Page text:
Victory Points
What You Need to Know About Warmachine and Hordes

Joe Perez | 17 Nov 2014 15:00
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A Living Game

Some may find this interesting, but over the course of the last 10 years that the game has been around, the story of the game has been constantly evolving. Every new book or unit is accompanied by fluff explaining that units place in the game world as a whole. Characters grow and become more powerful as time goes on, often having multiple versions, and this allows for the constant additions of new models, new forces and new scenarios. Force books as well as the rule book itself contain quite a bit of the story surrounding the game world, and help to explain how each faction interacts with one another and why exactly each faction fights.

It's a distinct difference to note compared to other mini wargames, where the story remains unchanged for incredible lengths of time. This is a big thing because it helps to keep the game fresh and feeling new and exciting, even for players that have been participating with it for years. One of the problems that many tabletop war games face is a feeling of being stale after long periods of time, and they tend to focus on gaining new players instead of keeping the old ones. Here, Privateer Press endeavors to keep things fresh and exciting as often as they can.

There is also a lot of care taken in balancing the game with rules and model stats, and errata is released whenever updates are made or new mechanics or abilities added. Privateer Press also goes out of their way to respond to players when rules questions come up and ensure that the answers are distributed quickly. While skewed armies are possible, defeated skewed lists are equally as possible. The game is overall quite well balanced and places a lot of emphasis on strategic play and decision making over anything else.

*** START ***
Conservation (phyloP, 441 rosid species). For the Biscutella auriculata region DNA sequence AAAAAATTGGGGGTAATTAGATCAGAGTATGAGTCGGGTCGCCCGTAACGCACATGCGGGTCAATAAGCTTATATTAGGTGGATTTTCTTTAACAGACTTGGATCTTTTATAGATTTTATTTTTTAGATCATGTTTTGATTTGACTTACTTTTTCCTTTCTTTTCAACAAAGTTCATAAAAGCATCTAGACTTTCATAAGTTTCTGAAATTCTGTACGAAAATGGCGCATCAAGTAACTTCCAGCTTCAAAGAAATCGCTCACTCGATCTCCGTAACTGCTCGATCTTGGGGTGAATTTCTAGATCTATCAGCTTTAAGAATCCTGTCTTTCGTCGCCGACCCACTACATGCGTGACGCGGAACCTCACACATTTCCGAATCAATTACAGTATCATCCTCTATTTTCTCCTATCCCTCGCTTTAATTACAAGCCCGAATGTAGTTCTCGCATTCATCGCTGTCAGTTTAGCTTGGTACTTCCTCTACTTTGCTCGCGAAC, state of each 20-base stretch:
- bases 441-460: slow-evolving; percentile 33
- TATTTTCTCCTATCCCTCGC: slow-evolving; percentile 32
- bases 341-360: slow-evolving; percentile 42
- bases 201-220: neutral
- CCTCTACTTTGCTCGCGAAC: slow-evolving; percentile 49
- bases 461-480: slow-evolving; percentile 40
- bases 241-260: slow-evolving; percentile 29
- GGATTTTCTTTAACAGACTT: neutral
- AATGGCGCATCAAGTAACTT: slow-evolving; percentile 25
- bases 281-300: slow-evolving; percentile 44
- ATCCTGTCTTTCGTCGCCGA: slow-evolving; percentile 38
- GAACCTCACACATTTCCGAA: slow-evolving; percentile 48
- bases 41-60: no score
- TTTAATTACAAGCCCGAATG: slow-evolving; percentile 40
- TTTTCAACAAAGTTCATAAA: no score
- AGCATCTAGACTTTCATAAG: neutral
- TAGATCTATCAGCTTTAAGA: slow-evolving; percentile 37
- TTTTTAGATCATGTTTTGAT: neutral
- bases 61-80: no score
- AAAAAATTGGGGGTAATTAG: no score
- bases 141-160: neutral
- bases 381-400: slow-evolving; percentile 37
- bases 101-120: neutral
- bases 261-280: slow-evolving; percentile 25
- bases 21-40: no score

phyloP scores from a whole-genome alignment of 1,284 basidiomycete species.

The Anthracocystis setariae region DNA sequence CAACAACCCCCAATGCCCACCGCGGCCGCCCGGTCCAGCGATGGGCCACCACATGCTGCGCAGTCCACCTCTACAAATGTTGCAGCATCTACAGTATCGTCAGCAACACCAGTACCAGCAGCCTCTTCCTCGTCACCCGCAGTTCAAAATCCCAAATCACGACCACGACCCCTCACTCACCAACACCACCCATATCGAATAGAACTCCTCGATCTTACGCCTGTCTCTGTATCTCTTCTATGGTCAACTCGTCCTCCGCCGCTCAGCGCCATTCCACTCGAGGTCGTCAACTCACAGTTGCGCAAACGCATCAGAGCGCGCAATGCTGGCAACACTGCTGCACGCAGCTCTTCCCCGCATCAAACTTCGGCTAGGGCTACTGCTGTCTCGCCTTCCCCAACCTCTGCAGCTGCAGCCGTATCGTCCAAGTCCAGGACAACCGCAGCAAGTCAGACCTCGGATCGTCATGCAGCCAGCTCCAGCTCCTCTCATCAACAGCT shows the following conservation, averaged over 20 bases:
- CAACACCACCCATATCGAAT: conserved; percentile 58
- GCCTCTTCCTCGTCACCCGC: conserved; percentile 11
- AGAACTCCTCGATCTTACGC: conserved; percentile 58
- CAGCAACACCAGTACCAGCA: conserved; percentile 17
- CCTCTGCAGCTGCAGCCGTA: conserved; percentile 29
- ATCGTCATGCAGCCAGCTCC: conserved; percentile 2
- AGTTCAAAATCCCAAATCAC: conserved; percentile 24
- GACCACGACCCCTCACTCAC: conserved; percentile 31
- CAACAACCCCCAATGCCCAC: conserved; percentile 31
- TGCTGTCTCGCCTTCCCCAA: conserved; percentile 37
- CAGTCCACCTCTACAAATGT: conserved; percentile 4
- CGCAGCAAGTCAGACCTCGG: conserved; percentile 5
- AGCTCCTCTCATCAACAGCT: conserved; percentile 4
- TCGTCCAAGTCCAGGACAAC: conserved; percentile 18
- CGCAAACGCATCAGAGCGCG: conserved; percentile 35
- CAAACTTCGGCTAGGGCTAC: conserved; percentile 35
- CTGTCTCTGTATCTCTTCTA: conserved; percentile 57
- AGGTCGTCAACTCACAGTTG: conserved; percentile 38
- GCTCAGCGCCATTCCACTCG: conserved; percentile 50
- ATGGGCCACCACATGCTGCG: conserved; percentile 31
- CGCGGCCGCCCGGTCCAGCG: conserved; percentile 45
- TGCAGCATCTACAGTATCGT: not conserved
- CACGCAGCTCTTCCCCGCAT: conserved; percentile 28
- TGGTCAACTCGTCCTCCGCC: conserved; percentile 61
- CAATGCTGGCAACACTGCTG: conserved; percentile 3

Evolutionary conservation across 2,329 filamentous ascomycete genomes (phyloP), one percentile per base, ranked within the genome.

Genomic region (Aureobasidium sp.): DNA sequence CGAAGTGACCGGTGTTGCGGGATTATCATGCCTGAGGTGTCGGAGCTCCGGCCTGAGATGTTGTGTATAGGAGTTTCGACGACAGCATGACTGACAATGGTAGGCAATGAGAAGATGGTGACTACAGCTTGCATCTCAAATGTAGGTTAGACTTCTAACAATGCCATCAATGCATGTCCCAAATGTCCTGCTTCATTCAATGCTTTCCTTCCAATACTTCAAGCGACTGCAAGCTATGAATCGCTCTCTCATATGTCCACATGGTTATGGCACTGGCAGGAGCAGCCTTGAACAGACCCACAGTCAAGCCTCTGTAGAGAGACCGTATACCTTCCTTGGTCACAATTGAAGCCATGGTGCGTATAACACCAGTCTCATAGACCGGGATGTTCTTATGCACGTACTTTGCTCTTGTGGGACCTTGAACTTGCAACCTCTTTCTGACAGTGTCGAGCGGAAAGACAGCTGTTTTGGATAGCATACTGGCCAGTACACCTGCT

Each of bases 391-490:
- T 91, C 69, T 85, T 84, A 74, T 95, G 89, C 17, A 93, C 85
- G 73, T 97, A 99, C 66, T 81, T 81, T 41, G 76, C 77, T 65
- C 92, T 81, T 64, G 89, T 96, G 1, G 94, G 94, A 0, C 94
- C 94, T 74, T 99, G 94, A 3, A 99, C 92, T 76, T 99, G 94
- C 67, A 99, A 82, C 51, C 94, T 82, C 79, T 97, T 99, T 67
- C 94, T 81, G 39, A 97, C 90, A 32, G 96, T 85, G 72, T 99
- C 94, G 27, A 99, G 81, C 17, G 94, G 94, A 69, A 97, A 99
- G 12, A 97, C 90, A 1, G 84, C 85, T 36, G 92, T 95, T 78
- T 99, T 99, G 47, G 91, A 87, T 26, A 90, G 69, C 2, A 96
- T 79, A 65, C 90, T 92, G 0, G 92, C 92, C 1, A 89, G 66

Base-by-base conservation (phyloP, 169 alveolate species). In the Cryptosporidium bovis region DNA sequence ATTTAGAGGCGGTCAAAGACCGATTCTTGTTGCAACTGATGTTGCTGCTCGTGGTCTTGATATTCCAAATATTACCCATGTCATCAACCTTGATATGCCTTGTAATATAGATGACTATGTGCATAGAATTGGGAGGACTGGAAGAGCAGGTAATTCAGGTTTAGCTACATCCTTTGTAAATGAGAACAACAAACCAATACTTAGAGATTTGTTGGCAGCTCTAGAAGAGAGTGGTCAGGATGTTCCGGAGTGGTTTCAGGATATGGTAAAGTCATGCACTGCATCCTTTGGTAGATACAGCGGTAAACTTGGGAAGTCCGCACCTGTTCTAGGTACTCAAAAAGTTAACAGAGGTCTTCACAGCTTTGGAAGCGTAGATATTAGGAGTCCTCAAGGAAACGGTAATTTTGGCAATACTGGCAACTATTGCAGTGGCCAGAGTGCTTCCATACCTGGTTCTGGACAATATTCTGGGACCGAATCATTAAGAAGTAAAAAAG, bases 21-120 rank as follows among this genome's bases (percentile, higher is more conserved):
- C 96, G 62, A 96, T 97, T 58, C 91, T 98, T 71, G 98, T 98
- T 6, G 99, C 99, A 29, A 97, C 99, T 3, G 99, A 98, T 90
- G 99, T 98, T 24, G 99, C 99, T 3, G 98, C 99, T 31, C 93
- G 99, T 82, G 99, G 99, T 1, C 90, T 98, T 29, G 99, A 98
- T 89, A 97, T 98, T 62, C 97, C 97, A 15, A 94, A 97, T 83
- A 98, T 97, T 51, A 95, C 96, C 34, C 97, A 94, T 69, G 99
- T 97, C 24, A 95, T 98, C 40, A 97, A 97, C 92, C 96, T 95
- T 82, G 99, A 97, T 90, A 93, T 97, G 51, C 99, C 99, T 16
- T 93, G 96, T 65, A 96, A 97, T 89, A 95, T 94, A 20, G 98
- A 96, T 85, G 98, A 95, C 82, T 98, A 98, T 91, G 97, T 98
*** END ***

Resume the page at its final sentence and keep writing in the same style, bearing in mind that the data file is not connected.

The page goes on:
Getting Started

Entry into the game is fairly easy and rather inexpensive when compared to other miniature wargames. Battleboxes are available and contain a warcaster and a battle group as well as a quick set of rules and stat cards for all models included. In one box you get almost everything that you need to get started playing right away. Battle boxes can be purchased for $49.99 USD directly from Privateer Press, or potentially cheaper from your local gaming store or online retailers. There is a box for every faction in the game, and each is specifically designed to give you an idea of how the faction works with their particular mechanics and background story. As far as miniature wargames are concerned, that is far cheaper than the barrier of entry somewhere else.

You will also need around four six sided dice, tokens to track focus and fury and status effects and a ruler or tape measure of some sort and a dry erase marker to mark off damage. Tokens can be purchased for your faction that include all status effects you will need for all of your games for as long as you play as well as points for fury and focus and blank tokens that you can write on with dry erase markers. While not necessary, they do make things much easier. You can also use beads, pennies or really anything else you want to count as your focus and fury and just use scraps of paper for your abilities and status effects.

Playing the game, you feel more like a commander and less as if you're just rolling dice for the sake of rolling dice. One of the largest problems in a game in which you rely on dice to carry out your actions is the feeling of being at the complete mercy of random number generation. While there is still an element of chance in Warmachine and Hordes, you can take measures to lessen impact a failed roll will have. The inclusion of multiple ways to win a game at any given point in time helps to make players feel more in control of their forces and allows you never really feel completely defeated. There have been games where I was losing the scenario only to pull out a last second assassination run, and I have had the same trick pulled on me. Games feel engaging all the way to the end, and players feel involved and invested in the game the entire way through. It is rare that players feel completely overrun, or that games feel one sided.

So go out there and get casting.

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